Protective effect of vitamin D supplementation on breast cancer risk may be overestimated - Systematic review
In laboratory findings, vitamin D plays a role in maintaining calcium homeostasis and mediating bone mineralisation, but also shows anticancer effects for its anti-proliferative and anti-inflammatory properties.
However, epidemiology studies reported conflicting results, some found a significant protective effect of vitamin D on breast cancer risk, while some reported no statistical significance.
So, researchers from China and Canada analysed seven recent RCTs comprising 19,137 females.
Oral vitamin D3 (cholecalciferol) supplementation was used in these RCTs, and dosage of vitamin D varied from 800 to 3,300 IU/day. The duration of follow-up ranged from 4 months to 6 years.
All studies were conducted in North America and Europe.
“Given the inconsistent findings and more recent research published, we summarise the most up-to-date evidence from RCTs, aiming to clarify the effect of vitamin D supplementation on risk of breast cancer. Our primary outcome was risk of breast cancer. The secondary outcome was the change in mammography density from baseline,” researchers wrote in the Frontiers in Nutrition.
Mammographic breast density is the proportion of fibroglandular tissue within the whole breast, and is a key indicator for breast cancer.
The findings of seven RCTs showed no significant effect of vitamin D supplementation on breast cancer risk and mammography density.
In previous studies, vitamin D was reported to potentially decrease mammography density by inhibiting the synthesis and the biological actions of oestrogens.
However, the current findings did not support the protective effect of vitamin D supplementation on decreased breast cancer risk, with researchers adding that results from past observational studies could be overestimated.
“In observational studies, the use of vitamin D supplementation was generally estimated from self-reports. The dosage, duration, and frequency could probably be less accurate than RCTs, especially in retrospective studies.”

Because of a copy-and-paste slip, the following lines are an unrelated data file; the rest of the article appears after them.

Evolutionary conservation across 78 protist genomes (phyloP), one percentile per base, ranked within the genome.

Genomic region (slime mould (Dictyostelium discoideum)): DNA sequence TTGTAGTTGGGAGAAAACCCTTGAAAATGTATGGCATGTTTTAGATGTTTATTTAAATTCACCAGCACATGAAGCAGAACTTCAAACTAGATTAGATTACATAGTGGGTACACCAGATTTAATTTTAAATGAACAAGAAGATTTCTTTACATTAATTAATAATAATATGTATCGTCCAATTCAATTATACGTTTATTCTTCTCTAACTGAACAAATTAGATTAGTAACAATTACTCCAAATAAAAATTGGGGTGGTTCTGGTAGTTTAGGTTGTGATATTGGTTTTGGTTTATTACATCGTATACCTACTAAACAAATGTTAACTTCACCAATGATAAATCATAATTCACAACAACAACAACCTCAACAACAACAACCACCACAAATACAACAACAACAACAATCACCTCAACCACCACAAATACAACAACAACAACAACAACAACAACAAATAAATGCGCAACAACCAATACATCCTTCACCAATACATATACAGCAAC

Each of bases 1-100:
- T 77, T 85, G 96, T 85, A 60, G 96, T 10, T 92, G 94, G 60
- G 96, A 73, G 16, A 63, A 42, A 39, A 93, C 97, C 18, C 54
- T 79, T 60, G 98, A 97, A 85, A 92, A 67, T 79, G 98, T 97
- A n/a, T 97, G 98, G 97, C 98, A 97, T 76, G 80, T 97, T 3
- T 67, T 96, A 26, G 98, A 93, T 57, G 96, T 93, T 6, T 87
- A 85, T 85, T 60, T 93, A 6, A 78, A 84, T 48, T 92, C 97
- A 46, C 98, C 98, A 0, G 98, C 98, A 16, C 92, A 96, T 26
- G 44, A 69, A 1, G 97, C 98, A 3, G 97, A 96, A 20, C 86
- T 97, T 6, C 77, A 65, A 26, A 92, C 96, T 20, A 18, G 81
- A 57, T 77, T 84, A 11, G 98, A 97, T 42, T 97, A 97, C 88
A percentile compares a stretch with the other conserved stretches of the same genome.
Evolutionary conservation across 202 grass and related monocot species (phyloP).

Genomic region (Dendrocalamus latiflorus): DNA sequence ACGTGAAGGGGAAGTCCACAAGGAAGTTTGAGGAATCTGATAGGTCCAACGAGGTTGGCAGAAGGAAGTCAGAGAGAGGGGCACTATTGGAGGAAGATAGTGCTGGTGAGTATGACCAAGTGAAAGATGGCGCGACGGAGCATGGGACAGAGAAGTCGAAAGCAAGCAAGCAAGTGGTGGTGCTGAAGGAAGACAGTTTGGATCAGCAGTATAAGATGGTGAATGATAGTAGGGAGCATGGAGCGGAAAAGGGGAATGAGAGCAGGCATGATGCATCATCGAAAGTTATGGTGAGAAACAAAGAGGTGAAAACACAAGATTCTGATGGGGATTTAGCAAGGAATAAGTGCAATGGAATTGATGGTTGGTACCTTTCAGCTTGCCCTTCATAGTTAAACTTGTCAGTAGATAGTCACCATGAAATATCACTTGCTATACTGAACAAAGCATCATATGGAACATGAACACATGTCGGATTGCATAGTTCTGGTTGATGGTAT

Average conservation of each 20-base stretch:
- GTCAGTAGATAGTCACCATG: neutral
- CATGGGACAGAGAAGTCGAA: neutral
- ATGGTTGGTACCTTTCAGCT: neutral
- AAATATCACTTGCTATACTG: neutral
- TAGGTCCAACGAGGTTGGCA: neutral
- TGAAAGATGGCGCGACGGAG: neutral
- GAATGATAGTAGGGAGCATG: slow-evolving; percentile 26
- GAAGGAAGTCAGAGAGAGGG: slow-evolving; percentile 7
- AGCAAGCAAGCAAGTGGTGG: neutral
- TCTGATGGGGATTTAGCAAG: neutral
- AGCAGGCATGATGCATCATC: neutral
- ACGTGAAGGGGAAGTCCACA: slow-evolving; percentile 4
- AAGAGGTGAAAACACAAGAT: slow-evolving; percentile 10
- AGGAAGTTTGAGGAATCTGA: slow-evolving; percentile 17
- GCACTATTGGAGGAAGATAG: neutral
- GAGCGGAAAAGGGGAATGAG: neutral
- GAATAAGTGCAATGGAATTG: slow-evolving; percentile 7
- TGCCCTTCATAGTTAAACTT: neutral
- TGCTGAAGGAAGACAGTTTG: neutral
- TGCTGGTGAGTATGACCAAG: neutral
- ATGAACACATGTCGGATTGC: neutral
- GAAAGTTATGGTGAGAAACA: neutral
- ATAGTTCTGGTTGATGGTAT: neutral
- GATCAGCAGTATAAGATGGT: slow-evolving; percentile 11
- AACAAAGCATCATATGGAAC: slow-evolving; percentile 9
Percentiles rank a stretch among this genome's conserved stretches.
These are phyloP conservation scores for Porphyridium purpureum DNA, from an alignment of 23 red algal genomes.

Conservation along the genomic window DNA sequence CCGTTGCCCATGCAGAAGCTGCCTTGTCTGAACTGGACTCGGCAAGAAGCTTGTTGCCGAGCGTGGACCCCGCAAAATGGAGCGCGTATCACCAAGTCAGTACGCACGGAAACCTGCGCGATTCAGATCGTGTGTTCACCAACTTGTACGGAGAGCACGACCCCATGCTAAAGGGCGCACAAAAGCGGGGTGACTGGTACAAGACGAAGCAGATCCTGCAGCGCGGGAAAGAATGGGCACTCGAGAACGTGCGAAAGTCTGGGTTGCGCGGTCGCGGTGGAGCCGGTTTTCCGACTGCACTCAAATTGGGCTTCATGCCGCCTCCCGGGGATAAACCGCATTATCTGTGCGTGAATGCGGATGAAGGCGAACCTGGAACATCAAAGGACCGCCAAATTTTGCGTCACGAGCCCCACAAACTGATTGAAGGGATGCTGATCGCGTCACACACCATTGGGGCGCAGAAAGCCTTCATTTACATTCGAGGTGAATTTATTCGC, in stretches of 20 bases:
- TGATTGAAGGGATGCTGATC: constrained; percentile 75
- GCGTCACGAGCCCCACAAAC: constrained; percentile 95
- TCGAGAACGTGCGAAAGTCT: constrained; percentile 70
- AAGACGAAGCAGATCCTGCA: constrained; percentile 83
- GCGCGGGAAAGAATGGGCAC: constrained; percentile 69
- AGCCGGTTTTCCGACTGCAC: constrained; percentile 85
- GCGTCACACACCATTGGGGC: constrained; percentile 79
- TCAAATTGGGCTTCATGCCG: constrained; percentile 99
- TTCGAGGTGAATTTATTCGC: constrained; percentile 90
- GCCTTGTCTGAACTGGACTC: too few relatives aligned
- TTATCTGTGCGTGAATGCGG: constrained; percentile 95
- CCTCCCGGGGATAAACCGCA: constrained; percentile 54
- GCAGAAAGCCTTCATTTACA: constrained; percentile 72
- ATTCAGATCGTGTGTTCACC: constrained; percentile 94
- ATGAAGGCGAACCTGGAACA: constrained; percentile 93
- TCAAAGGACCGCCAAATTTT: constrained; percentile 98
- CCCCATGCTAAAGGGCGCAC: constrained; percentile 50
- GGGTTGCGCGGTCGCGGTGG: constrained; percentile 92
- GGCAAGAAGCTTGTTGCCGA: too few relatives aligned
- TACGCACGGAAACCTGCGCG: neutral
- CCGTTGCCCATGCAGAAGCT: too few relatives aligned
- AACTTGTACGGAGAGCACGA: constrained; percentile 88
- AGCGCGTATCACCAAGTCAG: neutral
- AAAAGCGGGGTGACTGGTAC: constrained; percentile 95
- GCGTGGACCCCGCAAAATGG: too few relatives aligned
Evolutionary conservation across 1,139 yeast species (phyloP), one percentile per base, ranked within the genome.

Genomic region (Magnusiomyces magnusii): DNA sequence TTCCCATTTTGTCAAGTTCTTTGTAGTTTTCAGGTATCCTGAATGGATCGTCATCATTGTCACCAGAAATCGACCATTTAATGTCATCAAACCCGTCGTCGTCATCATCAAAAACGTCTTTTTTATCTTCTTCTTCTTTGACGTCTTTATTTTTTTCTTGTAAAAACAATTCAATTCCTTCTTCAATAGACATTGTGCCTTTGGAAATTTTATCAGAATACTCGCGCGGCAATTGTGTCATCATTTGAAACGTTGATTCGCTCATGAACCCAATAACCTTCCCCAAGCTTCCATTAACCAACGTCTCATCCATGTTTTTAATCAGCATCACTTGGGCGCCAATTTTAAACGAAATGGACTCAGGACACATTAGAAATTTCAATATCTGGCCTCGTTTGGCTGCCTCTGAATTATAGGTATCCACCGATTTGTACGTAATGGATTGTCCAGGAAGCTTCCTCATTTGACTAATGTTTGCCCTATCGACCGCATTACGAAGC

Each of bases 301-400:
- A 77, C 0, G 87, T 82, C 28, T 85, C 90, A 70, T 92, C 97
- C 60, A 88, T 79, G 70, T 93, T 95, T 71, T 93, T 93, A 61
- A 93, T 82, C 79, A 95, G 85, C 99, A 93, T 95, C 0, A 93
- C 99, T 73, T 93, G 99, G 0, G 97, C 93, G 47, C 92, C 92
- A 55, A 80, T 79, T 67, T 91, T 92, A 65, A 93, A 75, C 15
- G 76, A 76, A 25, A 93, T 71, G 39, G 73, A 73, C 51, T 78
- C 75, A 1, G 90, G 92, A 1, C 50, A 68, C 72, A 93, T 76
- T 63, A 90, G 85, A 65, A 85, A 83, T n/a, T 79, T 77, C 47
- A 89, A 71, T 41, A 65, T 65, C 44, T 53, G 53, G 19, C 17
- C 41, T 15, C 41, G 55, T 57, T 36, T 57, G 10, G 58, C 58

“Our current study is the most up-to-date review investigating the effect of vitamin D supplementation on breast cancer risk synthesising RCTs, with a recent published large trial included.”
Limitations and recommendations
However, researchers acknowledged several limitations to their systematic review and meta-analysis.
For the primary outcome, four out of seven studies had study durations of less than 12 months, which is a relatively short period for progression of cancer.
The geographical distribution of the included studies was carried out in developed countries, however, it is the mortality rate of breast cancer that is mostly still increasing in developing countries.
For example, almost 50% of breast cancer cases and 58% of deaths occurred in developing countries in 2008.
Thus, researchers advised further RCTs with large sample size and longer study duration may be needed to clarify the efficacy of vitamin D supplementation in both the prevention and treatment of breast cancer. Studies should consider using higher dosage of vitamin D, in participants of different mammography density, menopausal status, and especially in developing countries.
Source: Frontiers in Nutrition
“Effect of Vitamin D Supplementation on Risk of Breast Cancer: A Systematic Review and Meta-Analysis of Randomized Controlled Trials”
Authors: Ziyi Li, et al.